Working with YePP allowed them to make a major step forward in their coaching.  In Christian Neeson’s opinion “the ease with which we can ‘time-travel’ through the record of an outing makes a real difference and as a bonus we’ve also saved on the costs of having people following the boats with cameras”.  With 120 athletes to look after, he now has an archive of individual recordings for much of the squad which can be reviewed with coaches, parents and the athletes themselves.

sibiappgood

As Head of Rowing, Lachlan Beckett is responsible for a team of 36 coaches and uses the sibisystem to track the progress of individual coach’s training plans.  He also feels it has changed the way they coach. “Traditionally, coaches would spend time during an outing sorting out issues of technique with individual rowers.  This would occasionally lead to rowers feeling ‘picked on’ or neglected – which is certainly not what you want in a school environment.  YePP has allowed each rower access to an entirely objective record of their own performance, annotated if necessary by both their coach and themselves, which they can own and which can form the basis of a more obviously equitable teaching environment. So they’re happier, more proficient technically as rowers and more competitive as a result.”

SibiSystem  – Overview

Unlike general purpose video products, the Sibisystem has been designed for rowers and no-one else.  The cameras are not just waterproof, they are designed for simple attachment to racing boats and their two lenses capture synchronised video of both rower and blade.  With up to eight synchronised cameras (16 views) per boat coaches can capture up to 200×15 second sequences at 100 frames/second during an outing, triggered from an iPhone app.

The hardware is controlled by an integrated suite of software designed around coaches and rowers. Video archives can be maintained for each individual rower and annotated by both coach and rower.  Recordings can be compared to show progress over time. The system is self-contained and needs no additional IT infrastructure other than in Internet link. The current version of the product is based on five years of research and development and additional features are in the product pipeline for future release.

YePP have a team in place to support both the ongoing development of the product and the successful deployment in clubs around the world. With the financial capabilities of most rowing clubs in mind, they have designed a purchase plan based on a small up-front payment followed by an ongoing monthly fee.  For this each customer gets 8 dual-lens Cameras, 4 Bridges, 1 Hub, accessories and 98 User licences.  The fee includes all upgrades and new releases.

Is it for you?

My guess is that the coaches who will make best use of YePP’s sibisystem are probably (like Melbourne Girls Grammar) already routinely using video and photography as part of their coaching toolkit.  They will most appreciate the step up in capability that it provides and their rowers will gain the greatest competitive advantage from it.  And to rowing clubs and coaches out there who aren’t using video yet, the message is “look out”, because coaching is changing – and YePP’s sibisystem is setting a new benchmark for the coach/rower relationship.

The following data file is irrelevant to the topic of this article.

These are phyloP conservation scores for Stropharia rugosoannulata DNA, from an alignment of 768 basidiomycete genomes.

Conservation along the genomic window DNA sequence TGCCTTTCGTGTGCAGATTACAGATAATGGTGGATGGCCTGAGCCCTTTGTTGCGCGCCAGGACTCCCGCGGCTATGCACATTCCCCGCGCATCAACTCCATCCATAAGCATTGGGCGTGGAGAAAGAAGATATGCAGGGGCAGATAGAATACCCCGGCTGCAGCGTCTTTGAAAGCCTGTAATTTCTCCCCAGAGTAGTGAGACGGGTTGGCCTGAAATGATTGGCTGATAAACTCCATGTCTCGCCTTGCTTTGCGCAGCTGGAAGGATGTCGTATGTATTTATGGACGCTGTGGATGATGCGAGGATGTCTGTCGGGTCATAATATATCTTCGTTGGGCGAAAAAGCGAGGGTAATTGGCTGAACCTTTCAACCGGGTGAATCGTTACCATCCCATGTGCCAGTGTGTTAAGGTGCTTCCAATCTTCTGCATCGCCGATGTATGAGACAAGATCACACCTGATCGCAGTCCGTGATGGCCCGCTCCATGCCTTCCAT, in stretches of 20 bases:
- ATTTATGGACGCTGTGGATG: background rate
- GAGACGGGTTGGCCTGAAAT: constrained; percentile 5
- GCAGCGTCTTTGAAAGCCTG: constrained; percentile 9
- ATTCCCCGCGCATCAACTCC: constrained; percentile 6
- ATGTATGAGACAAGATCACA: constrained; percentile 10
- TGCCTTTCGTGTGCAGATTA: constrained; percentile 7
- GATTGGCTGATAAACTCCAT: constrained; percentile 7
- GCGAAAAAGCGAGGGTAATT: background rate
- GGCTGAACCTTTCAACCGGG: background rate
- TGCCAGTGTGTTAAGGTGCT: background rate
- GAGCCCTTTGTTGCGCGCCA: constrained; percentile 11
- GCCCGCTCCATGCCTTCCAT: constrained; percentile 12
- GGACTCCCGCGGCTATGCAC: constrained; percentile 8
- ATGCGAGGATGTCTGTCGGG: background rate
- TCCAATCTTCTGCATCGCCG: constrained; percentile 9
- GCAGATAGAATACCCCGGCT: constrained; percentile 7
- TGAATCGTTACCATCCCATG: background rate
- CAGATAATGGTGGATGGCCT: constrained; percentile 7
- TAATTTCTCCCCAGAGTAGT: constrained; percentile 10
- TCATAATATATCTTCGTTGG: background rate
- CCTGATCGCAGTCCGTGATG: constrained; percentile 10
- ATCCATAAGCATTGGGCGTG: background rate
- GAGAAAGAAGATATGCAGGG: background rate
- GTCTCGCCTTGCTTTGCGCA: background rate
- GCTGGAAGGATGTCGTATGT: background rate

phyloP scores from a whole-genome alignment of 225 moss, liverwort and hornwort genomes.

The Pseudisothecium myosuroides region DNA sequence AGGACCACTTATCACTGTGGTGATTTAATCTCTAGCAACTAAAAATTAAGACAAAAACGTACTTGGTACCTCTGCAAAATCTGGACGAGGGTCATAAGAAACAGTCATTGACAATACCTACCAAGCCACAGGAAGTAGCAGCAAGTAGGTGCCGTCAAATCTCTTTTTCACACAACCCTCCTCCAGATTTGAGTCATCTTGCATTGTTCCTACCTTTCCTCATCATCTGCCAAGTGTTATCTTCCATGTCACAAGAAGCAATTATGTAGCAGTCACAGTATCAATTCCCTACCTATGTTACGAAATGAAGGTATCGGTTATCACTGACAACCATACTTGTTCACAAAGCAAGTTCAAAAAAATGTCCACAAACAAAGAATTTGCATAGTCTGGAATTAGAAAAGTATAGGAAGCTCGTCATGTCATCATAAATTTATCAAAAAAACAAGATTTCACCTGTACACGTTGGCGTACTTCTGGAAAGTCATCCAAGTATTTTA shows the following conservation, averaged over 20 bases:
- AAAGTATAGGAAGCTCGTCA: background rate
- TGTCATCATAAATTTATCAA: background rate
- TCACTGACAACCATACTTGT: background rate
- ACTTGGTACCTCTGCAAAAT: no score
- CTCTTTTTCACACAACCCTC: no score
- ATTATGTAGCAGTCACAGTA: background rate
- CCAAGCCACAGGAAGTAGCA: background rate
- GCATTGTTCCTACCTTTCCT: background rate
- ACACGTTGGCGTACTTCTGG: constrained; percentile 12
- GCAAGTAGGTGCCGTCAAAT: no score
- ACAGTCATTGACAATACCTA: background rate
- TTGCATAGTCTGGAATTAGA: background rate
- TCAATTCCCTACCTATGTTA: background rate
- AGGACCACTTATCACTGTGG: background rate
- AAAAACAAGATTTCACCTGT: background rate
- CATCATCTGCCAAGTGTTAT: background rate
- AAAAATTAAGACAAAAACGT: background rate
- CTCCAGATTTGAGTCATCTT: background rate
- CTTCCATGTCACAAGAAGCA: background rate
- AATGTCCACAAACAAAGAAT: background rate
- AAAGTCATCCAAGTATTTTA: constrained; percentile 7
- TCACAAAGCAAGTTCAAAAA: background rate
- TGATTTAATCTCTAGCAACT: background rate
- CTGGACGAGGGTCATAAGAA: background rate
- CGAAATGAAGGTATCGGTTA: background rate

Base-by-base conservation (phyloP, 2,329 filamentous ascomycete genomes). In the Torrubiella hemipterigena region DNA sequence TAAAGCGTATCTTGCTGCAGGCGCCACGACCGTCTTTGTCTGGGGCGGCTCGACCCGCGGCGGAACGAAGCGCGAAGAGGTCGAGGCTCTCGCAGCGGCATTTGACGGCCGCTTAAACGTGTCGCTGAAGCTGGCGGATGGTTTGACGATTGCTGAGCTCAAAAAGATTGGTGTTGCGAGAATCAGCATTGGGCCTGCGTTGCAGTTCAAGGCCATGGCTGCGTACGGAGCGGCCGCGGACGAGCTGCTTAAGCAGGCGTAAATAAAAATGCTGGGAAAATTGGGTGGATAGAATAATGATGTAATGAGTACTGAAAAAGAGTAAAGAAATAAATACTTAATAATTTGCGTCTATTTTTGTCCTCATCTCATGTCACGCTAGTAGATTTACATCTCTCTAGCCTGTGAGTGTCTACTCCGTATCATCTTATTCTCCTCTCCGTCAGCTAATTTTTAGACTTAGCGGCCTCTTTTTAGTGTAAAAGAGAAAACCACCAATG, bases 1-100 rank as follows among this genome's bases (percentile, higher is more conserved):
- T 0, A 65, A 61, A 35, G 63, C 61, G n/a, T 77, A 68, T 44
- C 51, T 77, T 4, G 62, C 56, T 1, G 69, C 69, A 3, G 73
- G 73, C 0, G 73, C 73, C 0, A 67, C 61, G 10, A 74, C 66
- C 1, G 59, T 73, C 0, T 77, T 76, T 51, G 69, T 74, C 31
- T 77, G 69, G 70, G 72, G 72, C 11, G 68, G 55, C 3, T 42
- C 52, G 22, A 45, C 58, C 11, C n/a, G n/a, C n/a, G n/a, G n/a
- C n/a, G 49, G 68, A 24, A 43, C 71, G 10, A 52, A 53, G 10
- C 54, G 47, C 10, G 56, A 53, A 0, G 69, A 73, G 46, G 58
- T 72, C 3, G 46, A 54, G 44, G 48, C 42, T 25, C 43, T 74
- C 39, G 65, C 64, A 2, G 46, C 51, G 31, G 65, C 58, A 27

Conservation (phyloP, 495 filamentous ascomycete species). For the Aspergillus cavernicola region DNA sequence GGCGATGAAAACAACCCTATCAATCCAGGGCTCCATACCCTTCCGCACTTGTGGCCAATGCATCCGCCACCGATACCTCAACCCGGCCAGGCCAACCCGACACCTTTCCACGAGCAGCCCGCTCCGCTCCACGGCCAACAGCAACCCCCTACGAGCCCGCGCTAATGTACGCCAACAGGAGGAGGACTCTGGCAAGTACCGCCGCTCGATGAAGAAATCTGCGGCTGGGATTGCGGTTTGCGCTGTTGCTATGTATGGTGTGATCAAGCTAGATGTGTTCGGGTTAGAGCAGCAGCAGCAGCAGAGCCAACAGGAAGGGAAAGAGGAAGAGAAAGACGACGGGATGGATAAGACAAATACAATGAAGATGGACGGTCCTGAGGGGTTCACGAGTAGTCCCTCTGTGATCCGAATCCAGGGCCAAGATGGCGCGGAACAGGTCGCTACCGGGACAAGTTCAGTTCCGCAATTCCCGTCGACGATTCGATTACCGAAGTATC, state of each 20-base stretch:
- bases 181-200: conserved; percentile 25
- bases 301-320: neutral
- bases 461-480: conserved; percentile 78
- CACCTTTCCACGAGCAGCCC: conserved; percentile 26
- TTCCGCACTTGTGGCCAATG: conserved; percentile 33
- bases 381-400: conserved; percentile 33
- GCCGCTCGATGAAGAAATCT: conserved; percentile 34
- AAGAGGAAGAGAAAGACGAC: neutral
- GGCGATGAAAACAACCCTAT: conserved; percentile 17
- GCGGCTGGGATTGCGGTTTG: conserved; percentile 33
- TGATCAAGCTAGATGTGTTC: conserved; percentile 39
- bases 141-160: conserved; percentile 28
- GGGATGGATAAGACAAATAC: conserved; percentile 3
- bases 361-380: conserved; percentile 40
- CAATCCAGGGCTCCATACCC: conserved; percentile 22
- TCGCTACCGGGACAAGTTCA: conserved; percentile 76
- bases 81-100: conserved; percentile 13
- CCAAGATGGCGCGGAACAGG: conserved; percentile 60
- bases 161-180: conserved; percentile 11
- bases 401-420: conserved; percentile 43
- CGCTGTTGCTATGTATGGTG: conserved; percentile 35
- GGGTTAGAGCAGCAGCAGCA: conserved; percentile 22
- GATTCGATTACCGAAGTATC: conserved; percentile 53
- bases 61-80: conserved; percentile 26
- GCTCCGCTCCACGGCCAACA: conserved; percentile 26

Full product descriptions and technical details are available on the company website at http://yepp.com.au/ .

*This is a longer version of the article published in the September/October 2014 edition of Row360.

Taking the brakes off – five ways to speed up your boat

I’ve written previously about the innovative work done by the GB Cyling team on the importance of marginal gains and how this might begin to translate to rowing  (http://bit.ly/1ihUbYO) .  It is as true in rowing as in any other sport that important races are often won or lost by inches, so any legal change which offers even small improvements in performance is worth considering.

In this blog, I’m going to touch on four aspects of rowing technique or crew selection which any crew or coach can check on to make sure that they are getting the best boat speed they can for the effort they are putting in. Perhaps because it is easier to see these issues from outside the boat than inside it, or because crews can sometimes settle into a particular way of rowing to correct some other problem, these training points are by no means confined to beginners or novice boats.

  1. Blade depth.  Some crews aquire the habit of rowing ‘deep’, with both the spoon and a significant part of the loom below the surface of the water.  Each submerged loom creates a ‘bow-wave’ as it moves through the water and the drag caused by the bow wave acts as a brake on the boat. (See http://bit.ly/1huDCF5 for more detail).  The crew are therefore wasting precious energy on  making these waves rather than moving the boat.  Get the crew to understand that a) the blade naturally floats with its upper edge above the water b) they can reduce the depth of the blade during the drive phase if they focus on dropping the blade gently onto the water before they start the stroke c) if they pull through the drive phase with the blade floating at its natural depth the stroke feels much lighter, because the blade is being used more efficiently.